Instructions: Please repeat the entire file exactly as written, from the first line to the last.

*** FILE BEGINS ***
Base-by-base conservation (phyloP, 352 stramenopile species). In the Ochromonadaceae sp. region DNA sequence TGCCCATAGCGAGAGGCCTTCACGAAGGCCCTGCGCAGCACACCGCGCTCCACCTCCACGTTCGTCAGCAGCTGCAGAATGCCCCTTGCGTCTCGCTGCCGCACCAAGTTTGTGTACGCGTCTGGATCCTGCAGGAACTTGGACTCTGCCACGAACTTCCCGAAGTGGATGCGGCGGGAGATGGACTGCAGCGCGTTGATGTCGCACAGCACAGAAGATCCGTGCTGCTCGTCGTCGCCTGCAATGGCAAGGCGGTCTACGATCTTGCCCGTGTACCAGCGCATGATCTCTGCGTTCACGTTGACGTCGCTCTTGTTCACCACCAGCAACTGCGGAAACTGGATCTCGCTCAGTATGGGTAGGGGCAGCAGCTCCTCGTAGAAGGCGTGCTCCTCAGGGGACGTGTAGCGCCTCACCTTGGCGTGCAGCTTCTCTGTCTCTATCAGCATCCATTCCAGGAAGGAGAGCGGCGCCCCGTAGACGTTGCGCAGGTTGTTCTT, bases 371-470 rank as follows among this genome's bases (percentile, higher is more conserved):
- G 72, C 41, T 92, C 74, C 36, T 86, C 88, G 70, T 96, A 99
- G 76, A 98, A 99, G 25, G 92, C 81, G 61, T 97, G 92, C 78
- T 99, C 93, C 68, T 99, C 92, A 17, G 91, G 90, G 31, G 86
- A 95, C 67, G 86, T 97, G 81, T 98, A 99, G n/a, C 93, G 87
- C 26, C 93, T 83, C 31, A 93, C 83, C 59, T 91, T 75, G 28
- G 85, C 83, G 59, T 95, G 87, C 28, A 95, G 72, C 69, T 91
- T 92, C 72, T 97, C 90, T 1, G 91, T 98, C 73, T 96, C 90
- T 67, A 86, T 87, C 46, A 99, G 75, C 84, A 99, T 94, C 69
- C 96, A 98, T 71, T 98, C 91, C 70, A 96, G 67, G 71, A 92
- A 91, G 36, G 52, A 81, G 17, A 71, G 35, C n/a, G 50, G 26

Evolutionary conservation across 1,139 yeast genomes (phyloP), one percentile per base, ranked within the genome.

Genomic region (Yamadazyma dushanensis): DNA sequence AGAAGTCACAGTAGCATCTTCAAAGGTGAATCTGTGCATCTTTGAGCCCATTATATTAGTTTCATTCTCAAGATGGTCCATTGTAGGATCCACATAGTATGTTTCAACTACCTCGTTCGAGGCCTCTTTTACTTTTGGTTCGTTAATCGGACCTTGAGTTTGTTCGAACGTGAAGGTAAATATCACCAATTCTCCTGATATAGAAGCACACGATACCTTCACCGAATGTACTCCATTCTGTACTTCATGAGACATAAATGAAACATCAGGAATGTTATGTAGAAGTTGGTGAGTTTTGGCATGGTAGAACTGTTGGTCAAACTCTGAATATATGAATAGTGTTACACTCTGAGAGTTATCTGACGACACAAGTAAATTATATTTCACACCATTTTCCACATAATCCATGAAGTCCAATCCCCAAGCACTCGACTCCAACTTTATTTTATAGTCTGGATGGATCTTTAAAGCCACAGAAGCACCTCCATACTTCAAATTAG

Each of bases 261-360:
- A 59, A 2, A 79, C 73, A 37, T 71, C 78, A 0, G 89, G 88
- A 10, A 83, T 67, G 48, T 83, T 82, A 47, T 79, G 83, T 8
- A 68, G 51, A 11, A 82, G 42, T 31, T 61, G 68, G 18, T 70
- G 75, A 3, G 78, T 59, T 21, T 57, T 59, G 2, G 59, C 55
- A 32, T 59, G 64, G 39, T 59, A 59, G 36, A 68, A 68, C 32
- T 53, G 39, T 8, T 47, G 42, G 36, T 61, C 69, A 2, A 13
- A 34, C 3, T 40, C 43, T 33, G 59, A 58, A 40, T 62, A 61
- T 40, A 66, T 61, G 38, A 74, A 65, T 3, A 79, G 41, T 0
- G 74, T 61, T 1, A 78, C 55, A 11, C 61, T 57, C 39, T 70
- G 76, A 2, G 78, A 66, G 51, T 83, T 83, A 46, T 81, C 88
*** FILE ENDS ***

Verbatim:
Base-by-base conservation (phyloP, 352 stramenopile species). In the Ochromonadaceae sp. region DNA sequence TGCCCATAGCGAGAGGCCTTCACGAAGGCCCTGCGCAGCACACCGCGCTCCACCTCCACGTTCGTCAGCAGCTGCAGAATGCCCCTTGCGTCTCGCTGCCGCACCAAGTTTGTGTACGCGTCTGGATCCTGCAGGAACTTGGACTCTGCCACGAACTTCCCGAAGTGGATGCGGCGGGAGATGGACTGCAGCGCGTTGATGTCGCACAGCACAGAAGATCCGTGCTGCTCGTCGTCGCCTGCAATGGCAAGGCGGTCTACGATCTTGCCCGTGTACCAGCGCATGATCTCTGCGTTCACGTTGACGTCGCTCTTGTTCACCACCAGCAACTGCGGAAACTGGATCTCGCTCAGTATGGGTAGGGGCAGCAGCTCCTCGTAGAAGGCGTGCTCCTCAGGGGACGTGTAGCGCCTCACCTTGGCGTGCAGCTTCTCTGTCTCTATCAGCATCCATTCCAGGAAGGAGAGCGGCGCCCCGTAGACGTTGCGCAGGTTGTTCTT, bases 371-470 rank as follows among this genome's bases (percentile, higher is more conserved):
- G 72, C 41, T 92, C 74, C 36, T 86, C 88, G 70, T 96, A 99
- G 76, A 98, A 99, G 25, G 92, C 81, G 61, T 97, G 92, C 78
- T 99, C 93, C 68, T 99, C 92, A 17, G 91, G 90, G 31, G 86
- A 95, C 67, G 86, T 97, G 81, T 98, A 99, G n/a, C 93, G 87
- C 26, C 93, T 83, C 31, A 93, C 83, C 59, T 91, T 75, G 28
- G 85, C 83, G 59, T 95, G 87, C 28, A 95, G 72, C 69, T 91
- T 92, C 72, T 97, C 90, T 1, G 91, T 98, C 73, T 96, C 90
- T 67, A 86, T 87, C 46, A 99, G 75, C 84, A 99, T 94, C 69
- C 96, A 98, T 71, T 98, C 91, C 70, A 96, G 67, G 71, A 92
- A 91, G 36, G 52, A 81, G 17, A 71, G 35, C n/a, G 50, G 26

Evolutionary conservation across 1,139 yeast genomes (phyloP), one percentile per base, ranked within the genome.

Genomic region (Yamadazyma dushanensis): DNA sequence AGAAGTCACAGTAGCATCTTCAAAGGTGAATCTGTGCATCTTTGAGCCCATTATATTAGTTTCATTCTCAAGATGGTCCATTGTAGGATCCACATAGTATGTTTCAACTACCTCGTTCGAGGCCTCTTTTACTTTTGGTTCGTTAATCGGACCTTGAGTTTGTTCGAACGTGAAGGTAAATATCACCAATTCTCCTGATATAGAAGCACACGATACCTTCACCGAATGTACTCCATTCTGTACTTCATGAGACATAAATGAAACATCAGGAATGTTATGTAGAAGTTGGTGAGTTTTGGCATGGTAGAACTGTTGGTCAAACTCTGAATATATGAATAGTGTTACACTCTGAGAGTTATCTGACGACACAAGTAAATTATATTTCACACCATTTTCCACATAATCCATGAAGTCCAATCCCCAAGCACTCGACTCCAACTTTATTTTATAGTCTGGATGGATCTTTAAAGCCACAGAAGCACCTCCATACTTCAAATTAG

Each of bases 261-360:
- A 59, A 2, A 79, C 73, A 37, T 71, C 78, A 0, G 89, G 88
- A 10, A 83, T 67, G 48, T 83, T 82, A 47, T 79, G 83, T 8
- A 68, G 51, A 11, A 82, G 42, T 31, T 61, G 68, G 18, T 70
- G 75, A 3, G 78, T 59, T 21, T 57, T 59, G 2, G 59, C 55
- A 32, T 59, G 64, G 39, T 59, A 59, G 36, A 68, A 68, C 32
- T 53, G 39, T 8, T 47, G 42, G 36, T 61, C 69, A 2, A 13
- A 34, C 3, T 40, C 43, T 33, G 59, A 58, A 40, T 62, A 61
- T 40, A 66, T 61, G 38, A 74, A 65, T 3, A 79, G 41, T 0
- G 74, T 61, T 1, A 78, C 55, A 11, C 61, T 57, C 39, T 70
- G 76, A 2, G 78, A 66, G 51, T 83, T 83, A 46, T 81, C 88